In my previous blog post, I asked if you had any questions about the INBF Worlds, my prep, off-season, and my plans for future comps (or anything else relevant).
Yes, it’s a lazy way to get a blog post out there. I plead jetlag!
“What does getting a Pro card mean or do?”
Bodybuilders compete as amateurs or as Pros. A Pro was once an amateur but won a certain level of competition (usually a national Final, or the amateur bit of a World level comp). Turning Pro doesn’t mean you can jack in your day job and earn a living wage bodybuilding (we wish!) “Pro” denotes the standard and level at which you compete, not that it’s your profession. Pros compete for prize money, whereas amateurs don’t, but even if a Pro was to win every single comp he or she entered, it would barely be enough to cover the cost of flights and accommodation for competing. There are a few exceptions: in the IFBB, those at the very top of the tree do make a living from competition winnings, product endorsements, sponsorships and putting their name to supplements, clothing, etc. In reality, become Pro for a UK bodybuilder actually means you have less choice of where to compete (because you can only do Pro shows, and – at present – there are very few in Europe). For me, it’s something to aspire to, it shows progress and achievement, enables you to be judged against an ever-higher standard of competition, and is one way of marking ongoing progression through the sport.
“This might be a bit personal, but are you older than a lot of competitors? The reason I ask is that your blog reads a lot different…”
I’m 36 (and a half). And thank you – I think! The blog didn’t start out life as a bodybuilding blog, or even a competing/racing/sporting event blog. It’s just my blog, and bodybuilding is one part of a big life. So, at the moment at least, lots of it is about bodybuilding. It hasn’t always been that way (have a dig back through the archives for triathlon, channel swimming, cycling races and even stuff about the business of writing 😉 ) I’m glad you enjoy reading it at the moment 🙂
“I want to know everything about the comp – what was the backstage atmosphere like, what was the process that you had to go through to prove you were natural? PS some of the guys on your team are ridiculously good looking, phew!”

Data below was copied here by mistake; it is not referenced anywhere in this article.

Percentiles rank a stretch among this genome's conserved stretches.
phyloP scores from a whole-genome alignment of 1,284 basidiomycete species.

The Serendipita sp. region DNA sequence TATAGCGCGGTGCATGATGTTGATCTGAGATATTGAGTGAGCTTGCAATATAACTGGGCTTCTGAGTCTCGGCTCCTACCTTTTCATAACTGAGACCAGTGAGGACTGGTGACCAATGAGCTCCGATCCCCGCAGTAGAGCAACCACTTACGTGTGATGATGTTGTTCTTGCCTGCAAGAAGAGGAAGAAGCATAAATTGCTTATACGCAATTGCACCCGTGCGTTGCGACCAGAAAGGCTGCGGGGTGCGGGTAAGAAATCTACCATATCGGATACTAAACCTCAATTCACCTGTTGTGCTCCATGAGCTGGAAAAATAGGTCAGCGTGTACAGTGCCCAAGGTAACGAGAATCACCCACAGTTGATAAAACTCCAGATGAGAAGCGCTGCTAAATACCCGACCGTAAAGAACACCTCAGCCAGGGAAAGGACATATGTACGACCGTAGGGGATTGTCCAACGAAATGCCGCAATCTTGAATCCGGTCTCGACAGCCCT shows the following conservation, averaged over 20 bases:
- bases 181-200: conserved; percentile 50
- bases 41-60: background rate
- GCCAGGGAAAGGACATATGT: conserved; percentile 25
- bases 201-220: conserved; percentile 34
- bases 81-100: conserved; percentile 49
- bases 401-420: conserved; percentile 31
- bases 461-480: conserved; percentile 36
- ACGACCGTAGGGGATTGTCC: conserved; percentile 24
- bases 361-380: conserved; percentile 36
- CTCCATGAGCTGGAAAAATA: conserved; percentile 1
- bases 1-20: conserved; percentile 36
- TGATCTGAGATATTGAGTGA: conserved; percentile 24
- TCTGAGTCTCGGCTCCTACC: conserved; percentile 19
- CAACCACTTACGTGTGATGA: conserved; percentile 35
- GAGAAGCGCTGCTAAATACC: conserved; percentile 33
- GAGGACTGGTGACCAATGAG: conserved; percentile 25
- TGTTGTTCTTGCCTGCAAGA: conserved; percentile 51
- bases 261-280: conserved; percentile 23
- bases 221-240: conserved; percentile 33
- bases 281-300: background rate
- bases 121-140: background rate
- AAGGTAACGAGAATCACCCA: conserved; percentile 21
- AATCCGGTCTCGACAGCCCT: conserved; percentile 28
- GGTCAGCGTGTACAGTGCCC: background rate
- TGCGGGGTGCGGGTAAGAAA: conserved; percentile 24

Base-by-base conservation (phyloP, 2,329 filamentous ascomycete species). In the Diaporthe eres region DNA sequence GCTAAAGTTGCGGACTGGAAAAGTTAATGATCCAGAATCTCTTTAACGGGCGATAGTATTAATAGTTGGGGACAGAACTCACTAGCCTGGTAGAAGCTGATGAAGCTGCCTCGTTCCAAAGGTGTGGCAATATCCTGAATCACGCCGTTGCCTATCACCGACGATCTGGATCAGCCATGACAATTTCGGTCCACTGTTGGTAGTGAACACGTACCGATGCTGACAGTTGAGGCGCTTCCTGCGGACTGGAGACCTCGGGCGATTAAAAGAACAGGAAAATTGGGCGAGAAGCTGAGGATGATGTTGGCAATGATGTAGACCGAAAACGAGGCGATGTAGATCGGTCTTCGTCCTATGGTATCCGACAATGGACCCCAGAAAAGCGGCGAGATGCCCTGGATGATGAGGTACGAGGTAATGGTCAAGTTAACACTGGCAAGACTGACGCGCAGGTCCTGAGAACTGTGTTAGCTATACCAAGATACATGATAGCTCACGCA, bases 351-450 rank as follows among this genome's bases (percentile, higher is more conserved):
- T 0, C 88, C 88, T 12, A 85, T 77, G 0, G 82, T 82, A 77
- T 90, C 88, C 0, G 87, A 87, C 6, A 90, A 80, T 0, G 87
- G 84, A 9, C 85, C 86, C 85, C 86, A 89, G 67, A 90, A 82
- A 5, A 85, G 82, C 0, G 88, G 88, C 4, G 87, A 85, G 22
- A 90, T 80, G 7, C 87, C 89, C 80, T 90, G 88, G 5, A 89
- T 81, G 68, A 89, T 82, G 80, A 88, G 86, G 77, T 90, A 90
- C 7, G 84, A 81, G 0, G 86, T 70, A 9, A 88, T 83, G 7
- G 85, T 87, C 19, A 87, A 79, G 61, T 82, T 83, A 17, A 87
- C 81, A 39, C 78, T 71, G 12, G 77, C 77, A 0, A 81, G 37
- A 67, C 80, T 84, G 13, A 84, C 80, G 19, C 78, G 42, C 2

Ha ha, I have no idea what you could possibly mean about the male competitors on Team UK! Ugly mugs 😉 Some of them proved very popular with the other ladies in my changing room… tee hee. Backstage was a lot larger than any comp I’ve done in the UK, although not necessarily any more well-equipped. There was plenty of space, plug sockets, toilet cubicles and room to pump up, but no mirrors (people brought their own) for example. In my experience, there’s always positives and negatives about every backstage area. I guess it’s because BB comps are held in so many different kinds of venues, from theatres to civic halls. This one was in the auditorium at a big University.
The atmosphere was really friendly 🙂 It’s not always the case, sadly, particularly when it’s a top level comp. It often seems to follow that the higher the stakes, the tenser the atmosphere. I’m really pleased to say that this was not the case at the INBF Worlds (not in my experience, anyway). The atmosphere in the amateur ladies dressing room was… manic, frenetic, highly-strung, often hilarious, and a giggle. Imagine the largest, strangest sleepover you’ve ever been to. It’s like that. Only with bikinis. Beauty treatments, fake tan, talk of junk food, sharing makeup, high emotion, even a bit of singing and booty-shaking. It was all there. I made some new friends (“let’s take a selfie! OK, now tag me on Facebook!”), got some great advice on exactly which chocolate-covered peanut butter-filled pretzels to buy from Trader Joe’s, and enjoyed myself immensely.
To compete in the INBF and WNBF, athletes need to be 7 years drug free (some drug-free Federations are lifetime natural). Athletes are tested by urinology and polygraph. “Drug-free” is assessed against the current WADA (World Anti Doping Authority) banned list. When people think about drugs in sport (particularly bodybuilding) they automatically think of steroids (often used as a blanket term I think!), growth hormone and other exogenous hormones, and “stuff you inject into yourself”. In reality, there’s a great deal more on the banned list, from certain stimulants/”fat burners” to certain diuretics. Fun fact! Caffeine (in certain quantities) was on the prohibited list until 2004.
Well, I have had three goals for the last couple of years in this sport:
compete in America[tick]
win a World title[tick x 2]
– get Pro Status/”Pro card” [ ]
So, 2014 will be the Year of the Pro Card. I will compete with the UKDFBA again here in the UK, with a view either to earning Pro Status here with them (as the winner of my class did at the UKDFBA comp this year), or to go over to the INBF Worlds with their UK team again, win again, and this time earn Pro Status by doing so. Usually, the winner of the overall would be offered Pro Status at the Worlds. It didn’t happen this time, because there weren’t enough people in the class (last year there were 9). So – come on ladies! And I’ll see you there! 😉
That’s enough for now – part 2 coming soon!
I’ll leave you with a couple of photos a mini-shoot I did on the day of the comp. I’m really pleased with them, they’re a great memento of a fantastic experience 😀
Nicola Joyce – the Fit Writer – is a freelance copywriter and journalist who writes for the sport and fitness industry. Her main website is here.